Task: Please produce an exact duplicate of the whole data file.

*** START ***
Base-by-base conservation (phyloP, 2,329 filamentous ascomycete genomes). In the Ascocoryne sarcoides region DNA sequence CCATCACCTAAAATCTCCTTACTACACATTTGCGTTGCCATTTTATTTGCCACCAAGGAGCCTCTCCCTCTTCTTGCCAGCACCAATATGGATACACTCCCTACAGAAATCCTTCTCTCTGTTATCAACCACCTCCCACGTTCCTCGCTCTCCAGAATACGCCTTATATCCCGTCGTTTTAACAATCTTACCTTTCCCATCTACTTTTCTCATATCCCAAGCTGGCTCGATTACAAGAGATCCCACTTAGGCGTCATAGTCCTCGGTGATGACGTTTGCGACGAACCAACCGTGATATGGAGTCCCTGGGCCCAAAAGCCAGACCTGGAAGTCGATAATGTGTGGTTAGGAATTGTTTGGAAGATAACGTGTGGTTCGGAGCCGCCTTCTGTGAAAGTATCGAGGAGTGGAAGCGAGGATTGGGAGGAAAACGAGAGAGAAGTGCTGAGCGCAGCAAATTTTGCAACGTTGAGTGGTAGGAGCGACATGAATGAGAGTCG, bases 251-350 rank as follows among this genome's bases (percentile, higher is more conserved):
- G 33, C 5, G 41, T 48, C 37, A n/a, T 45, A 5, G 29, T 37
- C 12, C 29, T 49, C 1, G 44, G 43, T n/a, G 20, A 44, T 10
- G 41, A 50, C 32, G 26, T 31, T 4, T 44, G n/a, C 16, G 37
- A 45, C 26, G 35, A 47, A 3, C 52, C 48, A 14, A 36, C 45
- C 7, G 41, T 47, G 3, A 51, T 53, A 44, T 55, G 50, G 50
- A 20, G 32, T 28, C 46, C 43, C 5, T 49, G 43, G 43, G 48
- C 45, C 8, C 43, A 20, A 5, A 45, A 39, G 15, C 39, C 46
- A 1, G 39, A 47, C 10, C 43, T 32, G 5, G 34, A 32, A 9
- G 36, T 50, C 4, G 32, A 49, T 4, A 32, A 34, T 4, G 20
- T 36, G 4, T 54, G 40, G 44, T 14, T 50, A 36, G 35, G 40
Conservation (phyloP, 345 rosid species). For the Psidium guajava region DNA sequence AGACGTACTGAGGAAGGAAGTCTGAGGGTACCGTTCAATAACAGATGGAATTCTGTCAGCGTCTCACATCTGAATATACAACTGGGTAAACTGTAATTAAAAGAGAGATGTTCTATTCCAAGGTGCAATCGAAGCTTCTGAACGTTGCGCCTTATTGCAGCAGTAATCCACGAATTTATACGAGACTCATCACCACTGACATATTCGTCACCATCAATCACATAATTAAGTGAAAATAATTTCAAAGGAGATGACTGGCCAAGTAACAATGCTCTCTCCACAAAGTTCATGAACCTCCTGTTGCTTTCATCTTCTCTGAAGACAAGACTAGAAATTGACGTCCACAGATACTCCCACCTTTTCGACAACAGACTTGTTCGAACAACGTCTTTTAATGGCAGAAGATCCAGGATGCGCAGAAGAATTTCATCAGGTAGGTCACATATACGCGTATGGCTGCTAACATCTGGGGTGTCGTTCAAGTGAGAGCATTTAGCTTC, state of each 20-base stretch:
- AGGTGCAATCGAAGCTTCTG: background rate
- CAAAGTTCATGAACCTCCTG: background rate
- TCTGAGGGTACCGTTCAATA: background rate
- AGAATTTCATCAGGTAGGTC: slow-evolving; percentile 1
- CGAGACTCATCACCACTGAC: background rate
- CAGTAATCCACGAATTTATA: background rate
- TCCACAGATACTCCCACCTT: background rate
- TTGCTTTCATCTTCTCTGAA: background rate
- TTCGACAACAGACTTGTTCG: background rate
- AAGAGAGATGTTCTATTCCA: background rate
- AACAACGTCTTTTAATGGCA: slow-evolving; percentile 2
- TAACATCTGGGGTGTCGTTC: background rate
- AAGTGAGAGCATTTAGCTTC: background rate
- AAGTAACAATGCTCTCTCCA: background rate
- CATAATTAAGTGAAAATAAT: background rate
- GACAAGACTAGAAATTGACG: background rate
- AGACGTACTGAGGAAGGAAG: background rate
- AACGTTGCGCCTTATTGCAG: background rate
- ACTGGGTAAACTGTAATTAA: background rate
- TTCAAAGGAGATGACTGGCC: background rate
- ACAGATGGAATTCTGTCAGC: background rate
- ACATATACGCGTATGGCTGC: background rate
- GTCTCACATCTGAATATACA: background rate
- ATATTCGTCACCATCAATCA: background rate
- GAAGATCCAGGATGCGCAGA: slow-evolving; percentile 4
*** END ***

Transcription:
Base-by-base conservation (phyloP, 2,329 filamentous ascomycete genomes). In the Ascocoryne sarcoides region DNA sequence CCATCACCTAAAATCTCCTTACTACACATTTGCGTTGCCATTTTATTTGCCACCAAGGAGCCTCTCCCTCTTCTTGCCAGCACCAATATGGATACACTCCCTACAGAAATCCTTCTCTCTGTTATCAACCACCTCCCACGTTCCTCGCTCTCCAGAATACGCCTTATATCCCGTCGTTTTAACAATCTTACCTTTCCCATCTACTTTTCTCATATCCCAAGCTGGCTCGATTACAAGAGATCCCACTTAGGCGTCATAGTCCTCGGTGATGACGTTTGCGACGAACCAACCGTGATATGGAGTCCCTGGGCCCAAAAGCCAGACCTGGAAGTCGATAATGTGTGGTTAGGAATTGTTTGGAAGATAACGTGTGGTTCGGAGCCGCCTTCTGTGAAAGTATCGAGGAGTGGAAGCGAGGATTGGGAGGAAAACGAGAGAGAAGTGCTGAGCGCAGCAAATTTTGCAACGTTGAGTGGTAGGAGCGACATGAATGAGAGTCG, bases 251-350 rank as follows among this genome's bases (percentile, higher is more conserved):
- G 33, C 5, G 41, T 48, C 37, A n/a, T 45, A 5, G 29, T 37
- C 12, C 29, T 49, C 1, G 44, G 43, T n/a, G 20, A 44, T 10
- G 41, A 50, C 32, G 26, T 31, T 4, T 44, G n/a, C 16, G 37
- A 45, C 26, G 35, A 47, A 3, C 52, C 48, A 14, A 36, C 45
- C 7, G 41, T 47, G 3, A 51, T 53, A 44, T 55, G 50, G 50
- A 20, G 32, T 28, C 46, C 43, C 5, T 49, G 43, G 43, G 48
- C 45, C 8, C 43, A 20, A 5, A 45, A 39, G 15, C 39, C 46
- A 1, G 39, A 47, C 10, C 43, T 32, G 5, G 34, A 32, A 9
- G 36, T 50, C 4, G 32, A 49, T 4, A 32, A 34, T 4, G 20
- T 36, G 4, T 54, G 40, G 44, T 14, T 50, A 36, G 35, G 40
Conservation (phyloP, 345 rosid species). For the Psidium guajava region DNA sequence AGACGTACTGAGGAAGGAAGTCTGAGGGTACCGTTCAATAACAGATGGAATTCTGTCAGCGTCTCACATCTGAATATACAACTGGGTAAACTGTAATTAAAAGAGAGATGTTCTATTCCAAGGTGCAATCGAAGCTTCTGAACGTTGCGCCTTATTGCAGCAGTAATCCACGAATTTATACGAGACTCATCACCACTGACATATTCGTCACCATCAATCACATAATTAAGTGAAAATAATTTCAAAGGAGATGACTGGCCAAGTAACAATGCTCTCTCCACAAAGTTCATGAACCTCCTGTTGCTTTCATCTTCTCTGAAGACAAGACTAGAAATTGACGTCCACAGATACTCCCACCTTTTCGACAACAGACTTGTTCGAACAACGTCTTTTAATGGCAGAAGATCCAGGATGCGCAGAAGAATTTCATCAGGTAGGTCACATATACGCGTATGGCTGCTAACATCTGGGGTGTCGTTCAAGTGAGAGCATTTAGCTTC, state of each 20-base stretch:
- AGGTGCAATCGAAGCTTCTG: background rate
- CAAAGTTCATGAACCTCCTG: background rate
- TCTGAGGGTACCGTTCAATA: background rate
- AGAATTTCATCAGGTAGGTC: slow-evolving; percentile 1
- CGAGACTCATCACCACTGAC: background rate
- CAGTAATCCACGAATTTATA: background rate
- TCCACAGATACTCCCACCTT: background rate
- TTGCTTTCATCTTCTCTGAA: background rate
- TTCGACAACAGACTTGTTCG: background rate
- AAGAGAGATGTTCTATTCCA: background rate
- AACAACGTCTTTTAATGGCA: slow-evolving; percentile 2
- TAACATCTGGGGTGTCGTTC: background rate
- AAGTGAGAGCATTTAGCTTC: background rate
- AAGTAACAATGCTCTCTCCA: background rate
- CATAATTAAGTGAAAATAAT: background rate
- GACAAGACTAGAAATTGACG: background rate
- AGACGTACTGAGGAAGGAAG: background rate
- AACGTTGCGCCTTATTGCAG: background rate
- ACTGGGTAAACTGTAATTAA: background rate
- TTCAAAGGAGATGACTGGCC: background rate
- ACAGATGGAATTCTGTCAGC: background rate
- ACATATACGCGTATGGCTGC: background rate
- GTCTCACATCTGAATATACA: background rate
- ATATTCGTCACCATCAATCA: background rate
- GAAGATCCAGGATGCGCAGA: slow-evolving; percentile 4